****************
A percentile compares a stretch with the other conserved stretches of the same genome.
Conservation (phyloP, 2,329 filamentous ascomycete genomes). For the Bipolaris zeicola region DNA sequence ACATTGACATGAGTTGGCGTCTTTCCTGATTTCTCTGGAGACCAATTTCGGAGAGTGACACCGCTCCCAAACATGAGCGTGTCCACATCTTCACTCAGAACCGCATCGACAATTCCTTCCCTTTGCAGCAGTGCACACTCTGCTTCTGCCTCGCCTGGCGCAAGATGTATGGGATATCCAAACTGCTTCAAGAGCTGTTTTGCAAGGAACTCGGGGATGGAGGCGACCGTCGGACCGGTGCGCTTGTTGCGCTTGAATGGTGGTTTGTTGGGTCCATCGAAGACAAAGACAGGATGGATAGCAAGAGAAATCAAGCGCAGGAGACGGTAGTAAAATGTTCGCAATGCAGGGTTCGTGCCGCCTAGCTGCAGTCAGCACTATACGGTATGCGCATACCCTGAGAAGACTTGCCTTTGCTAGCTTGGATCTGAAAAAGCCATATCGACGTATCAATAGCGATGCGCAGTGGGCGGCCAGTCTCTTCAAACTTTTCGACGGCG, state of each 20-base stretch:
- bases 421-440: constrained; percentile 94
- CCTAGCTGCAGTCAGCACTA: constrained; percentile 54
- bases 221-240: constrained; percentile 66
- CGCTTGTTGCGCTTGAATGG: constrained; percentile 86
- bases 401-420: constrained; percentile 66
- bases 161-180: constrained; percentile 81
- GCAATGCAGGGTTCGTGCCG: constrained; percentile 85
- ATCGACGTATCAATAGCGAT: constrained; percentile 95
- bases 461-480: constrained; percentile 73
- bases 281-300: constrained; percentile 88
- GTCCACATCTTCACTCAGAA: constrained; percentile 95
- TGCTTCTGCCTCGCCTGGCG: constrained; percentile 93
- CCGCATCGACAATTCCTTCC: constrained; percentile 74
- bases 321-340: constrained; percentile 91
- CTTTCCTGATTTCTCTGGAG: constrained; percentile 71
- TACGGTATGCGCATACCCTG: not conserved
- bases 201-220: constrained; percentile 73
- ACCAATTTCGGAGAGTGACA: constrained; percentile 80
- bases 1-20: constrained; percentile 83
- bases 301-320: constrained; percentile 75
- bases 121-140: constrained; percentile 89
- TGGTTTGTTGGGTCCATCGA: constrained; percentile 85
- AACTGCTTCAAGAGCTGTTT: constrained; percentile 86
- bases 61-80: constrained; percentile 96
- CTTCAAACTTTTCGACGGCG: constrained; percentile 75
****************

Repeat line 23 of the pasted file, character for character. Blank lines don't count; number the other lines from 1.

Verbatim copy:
- bases 121-140: constrained; percentile 89